Toy company in 2020, seeking feedback and advice.

by bombaybull. Posted on Sep 14, 2020    8    48


No prior experience with toys as a business.

Products in focus:

  1. Collectible action-figures
  2. Animals (stuffed)
  3. Building block toys
  4. Puzzles
  5. Board games, and
  6. Science based.

(All in-house design, manufacturing outsourced, no license work)

Target markets: US, EU, UK, India.

Aiming to fill a small part of the void in the market created by negative sentiment for chinese imports and bans.

I know such toys are already available in the market but I am trying to make it a bit more exciting for the kids and also on a premium but very affordable side as price is what matters most to the parents (by my observation).

I know it’s not going to be easy but people really underestimate a child’s ability to persuade their parents.

Will focus on building a decent brand, offering cheaper alternatives to parents and subscription boxes.

Any advice? Thanks.


Comments

HueMensRDUMB 1

Hey, you able to get shallow water toys for children 2-5 that have pasted the child safety act? Im lookin for an importer

  bombaybull 1

I’ll look into that for sure.

AnonJian 1

No. Any mistakes will be dealt with.

>I know it’s not going to be easy but people really underestimate a child’s ability to persuade their parents.

You'll either discuss the way to get kids on your side or you're just making kids out to be the magic leprechaun which pulls your ass out of the fire for no particular reason.

This 'and then a miracle happens' really ought to be fleshed out in your cunning plan. It has been tried a bunch. It doesn't work.

So start with the thing you have not even hinted you understand will result in a success you have not explained in the least. I'll wait. Demerits will be issued for kids are this enormous influence yet nobody will spend any money because they secretly hate a child's happiness -- not in any way because none of your products has the slightest demand.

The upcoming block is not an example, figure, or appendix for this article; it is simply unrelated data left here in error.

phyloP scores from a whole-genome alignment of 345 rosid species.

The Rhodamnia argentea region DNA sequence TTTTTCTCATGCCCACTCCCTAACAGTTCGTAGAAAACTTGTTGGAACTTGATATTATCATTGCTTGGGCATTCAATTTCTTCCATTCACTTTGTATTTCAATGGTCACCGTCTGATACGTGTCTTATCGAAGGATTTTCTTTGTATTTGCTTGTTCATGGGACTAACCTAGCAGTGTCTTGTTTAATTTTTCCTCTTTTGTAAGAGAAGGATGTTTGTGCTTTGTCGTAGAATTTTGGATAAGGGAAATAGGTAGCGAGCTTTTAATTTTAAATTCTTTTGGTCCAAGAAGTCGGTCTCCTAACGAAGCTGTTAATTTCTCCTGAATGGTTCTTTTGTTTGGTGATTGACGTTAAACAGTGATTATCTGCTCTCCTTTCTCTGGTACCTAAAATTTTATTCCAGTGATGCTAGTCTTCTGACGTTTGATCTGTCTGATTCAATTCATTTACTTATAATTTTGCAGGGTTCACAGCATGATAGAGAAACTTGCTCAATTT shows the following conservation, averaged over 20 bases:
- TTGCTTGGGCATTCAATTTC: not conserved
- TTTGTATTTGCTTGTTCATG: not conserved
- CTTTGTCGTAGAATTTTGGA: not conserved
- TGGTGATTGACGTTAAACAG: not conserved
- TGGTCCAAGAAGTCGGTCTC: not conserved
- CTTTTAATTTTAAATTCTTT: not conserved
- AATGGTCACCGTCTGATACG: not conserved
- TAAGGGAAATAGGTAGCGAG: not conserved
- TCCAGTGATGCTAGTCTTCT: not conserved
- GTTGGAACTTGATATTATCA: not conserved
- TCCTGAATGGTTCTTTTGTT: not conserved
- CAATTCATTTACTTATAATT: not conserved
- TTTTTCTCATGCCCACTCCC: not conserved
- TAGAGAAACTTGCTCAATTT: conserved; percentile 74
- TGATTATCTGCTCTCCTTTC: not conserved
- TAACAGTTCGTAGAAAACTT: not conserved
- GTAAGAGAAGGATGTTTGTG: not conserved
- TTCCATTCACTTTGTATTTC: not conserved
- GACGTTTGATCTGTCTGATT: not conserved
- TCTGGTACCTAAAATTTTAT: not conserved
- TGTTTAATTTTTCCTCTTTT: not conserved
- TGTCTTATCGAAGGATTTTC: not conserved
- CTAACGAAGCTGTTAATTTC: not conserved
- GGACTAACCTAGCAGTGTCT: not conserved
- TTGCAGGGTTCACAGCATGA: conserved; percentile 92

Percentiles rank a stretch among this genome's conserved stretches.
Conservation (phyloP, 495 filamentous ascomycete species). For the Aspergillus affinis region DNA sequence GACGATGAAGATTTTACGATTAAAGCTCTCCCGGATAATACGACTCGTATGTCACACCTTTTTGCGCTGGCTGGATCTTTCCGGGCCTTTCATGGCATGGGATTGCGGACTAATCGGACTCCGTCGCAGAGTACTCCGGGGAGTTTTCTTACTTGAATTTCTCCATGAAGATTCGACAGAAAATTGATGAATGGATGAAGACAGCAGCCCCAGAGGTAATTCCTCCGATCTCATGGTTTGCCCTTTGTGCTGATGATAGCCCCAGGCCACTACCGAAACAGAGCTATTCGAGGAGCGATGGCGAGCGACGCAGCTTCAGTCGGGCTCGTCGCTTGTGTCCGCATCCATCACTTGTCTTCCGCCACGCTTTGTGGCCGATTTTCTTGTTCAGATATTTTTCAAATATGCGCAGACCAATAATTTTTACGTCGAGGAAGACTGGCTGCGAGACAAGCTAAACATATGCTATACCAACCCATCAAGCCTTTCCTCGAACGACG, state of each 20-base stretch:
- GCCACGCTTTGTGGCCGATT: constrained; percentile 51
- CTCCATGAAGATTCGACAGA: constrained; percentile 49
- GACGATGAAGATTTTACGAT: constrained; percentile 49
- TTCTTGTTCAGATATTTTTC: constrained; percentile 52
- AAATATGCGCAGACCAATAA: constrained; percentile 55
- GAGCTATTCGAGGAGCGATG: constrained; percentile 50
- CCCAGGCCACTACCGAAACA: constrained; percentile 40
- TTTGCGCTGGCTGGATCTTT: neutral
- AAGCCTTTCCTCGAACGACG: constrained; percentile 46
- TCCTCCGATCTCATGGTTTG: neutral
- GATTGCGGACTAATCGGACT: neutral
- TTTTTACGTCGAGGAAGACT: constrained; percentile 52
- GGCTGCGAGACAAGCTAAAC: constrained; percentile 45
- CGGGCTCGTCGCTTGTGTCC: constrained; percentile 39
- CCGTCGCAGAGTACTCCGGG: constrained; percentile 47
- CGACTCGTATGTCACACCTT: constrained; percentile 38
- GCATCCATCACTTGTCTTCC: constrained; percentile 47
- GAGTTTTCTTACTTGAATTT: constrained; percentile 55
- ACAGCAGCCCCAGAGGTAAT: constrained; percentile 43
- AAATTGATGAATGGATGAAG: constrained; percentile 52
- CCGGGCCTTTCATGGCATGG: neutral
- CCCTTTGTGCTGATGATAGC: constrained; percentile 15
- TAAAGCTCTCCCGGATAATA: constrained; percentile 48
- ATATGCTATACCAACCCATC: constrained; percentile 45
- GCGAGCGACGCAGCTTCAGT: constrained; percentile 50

xeneks 2

Toys designed to encourage kids to get out of the bedroom or house and out into nature or parks.

Things you can put in trees, getting them to look up? Things that fly in the sky. Things that transform and look amazing in sunlight but bland when inside.

Toys you can put in streams or puddles - but that aren’t so bad for the environment if left behind.

Toys that can be readily made look ‘like new’ by washing with an old toothbrush.

Toys that are engineered using ‘single material design’ so they can be recycled as is, without requiring separation or disassembly.

Toys that have intelligent secondary secret science purpose, not disclosed on the packaging.

Eg. A toy electric car that has a magnifying glass inside if you pull on the bumper bar. A toy sailboat that comes with a reusable PH tester when you remove the flag.

Toys that encourage kids playing or talking with members of the opposite sex. Eg. Toys made for boys that really attract girls. Toys for girls that pique the interest of boys. Not sure how to pull this off - needs a better mind than mine.

  bombaybull 2

That’s a lot of info and ideas right there. That’ll take some time to sink in hahah. Thanks for this! Means a lot to me.

xeneks 2

No probs! Good luck, and may an excellent education serve you well, no matter if it’s formal, traditional, or not at all. My final observation.

Toys that break and are discarded but have real value to people who are able to look beyond the immediate ‘this doesn’t work’. Eg. A kids educational device (visualise a cheap calculator or children’s cash register accepting NFC coins) that looks like typical junk but when you open to check the battery you see a raspberry pi zero SBC that is removable without screwdrivers.

It’s a toy that is built on a tool that holds value as it’s open, reusable, repurpose-able and exchangeable or maybe even upgradable.

  bombaybull 1

Thanks for that, I’ll keep that mind! That’s a wonderful idea btw.

Putrid-Excitement 2

I'd start with the customer and the market competitors first. the bottom line is the golden offer that sells itself, and people want to buy. The priority and emphasis is critical. The priority imo is getting kids together and showing them better versions of the toys and asking what they like, what they want. What toys they like, how they like to play. Do the market research too. You need the insight to find the new thing to make that's 10x better. Market those features and benefits. Promote. Get the right product developers, designers, manufacturers.